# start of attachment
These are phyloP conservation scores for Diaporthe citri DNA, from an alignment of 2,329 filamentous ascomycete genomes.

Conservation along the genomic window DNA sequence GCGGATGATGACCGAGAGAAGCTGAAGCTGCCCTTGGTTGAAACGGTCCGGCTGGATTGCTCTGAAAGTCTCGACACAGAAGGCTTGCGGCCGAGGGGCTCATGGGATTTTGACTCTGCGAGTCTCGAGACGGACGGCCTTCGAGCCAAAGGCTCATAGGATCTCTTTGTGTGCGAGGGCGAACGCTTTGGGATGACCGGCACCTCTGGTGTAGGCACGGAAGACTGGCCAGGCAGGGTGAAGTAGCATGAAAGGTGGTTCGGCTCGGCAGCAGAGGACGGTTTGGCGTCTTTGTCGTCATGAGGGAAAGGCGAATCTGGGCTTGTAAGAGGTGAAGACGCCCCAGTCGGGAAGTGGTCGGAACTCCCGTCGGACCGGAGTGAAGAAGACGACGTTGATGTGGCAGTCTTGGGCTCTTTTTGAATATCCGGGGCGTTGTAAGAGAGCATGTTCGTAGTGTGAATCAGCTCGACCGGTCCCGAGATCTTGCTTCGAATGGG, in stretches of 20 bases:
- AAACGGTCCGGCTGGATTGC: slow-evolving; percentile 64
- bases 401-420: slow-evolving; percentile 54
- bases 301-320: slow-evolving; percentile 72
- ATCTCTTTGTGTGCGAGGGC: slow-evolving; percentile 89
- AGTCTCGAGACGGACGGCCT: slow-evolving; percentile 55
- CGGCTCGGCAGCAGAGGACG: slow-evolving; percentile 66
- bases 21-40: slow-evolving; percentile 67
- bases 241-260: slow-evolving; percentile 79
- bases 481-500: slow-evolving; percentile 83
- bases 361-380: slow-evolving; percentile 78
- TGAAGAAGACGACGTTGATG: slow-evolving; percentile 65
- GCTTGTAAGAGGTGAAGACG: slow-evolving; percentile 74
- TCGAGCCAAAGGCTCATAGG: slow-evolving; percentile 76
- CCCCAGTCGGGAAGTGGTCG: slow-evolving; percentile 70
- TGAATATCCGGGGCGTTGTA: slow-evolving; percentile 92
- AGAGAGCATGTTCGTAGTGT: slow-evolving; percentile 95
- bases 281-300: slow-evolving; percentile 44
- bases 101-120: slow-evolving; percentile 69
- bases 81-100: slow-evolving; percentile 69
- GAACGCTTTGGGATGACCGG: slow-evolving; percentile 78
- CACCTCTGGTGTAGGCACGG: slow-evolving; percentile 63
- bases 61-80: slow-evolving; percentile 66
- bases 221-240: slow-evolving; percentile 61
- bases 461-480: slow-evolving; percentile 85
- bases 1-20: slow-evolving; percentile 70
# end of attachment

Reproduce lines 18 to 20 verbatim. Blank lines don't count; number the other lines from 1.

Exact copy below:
- AGAGAGCATGTTCGTAGTGT: slow-evolving; percentile 95
- bases 281-300: slow-evolving; percentile 44
- bases 101-120: slow-evolving; percentile 69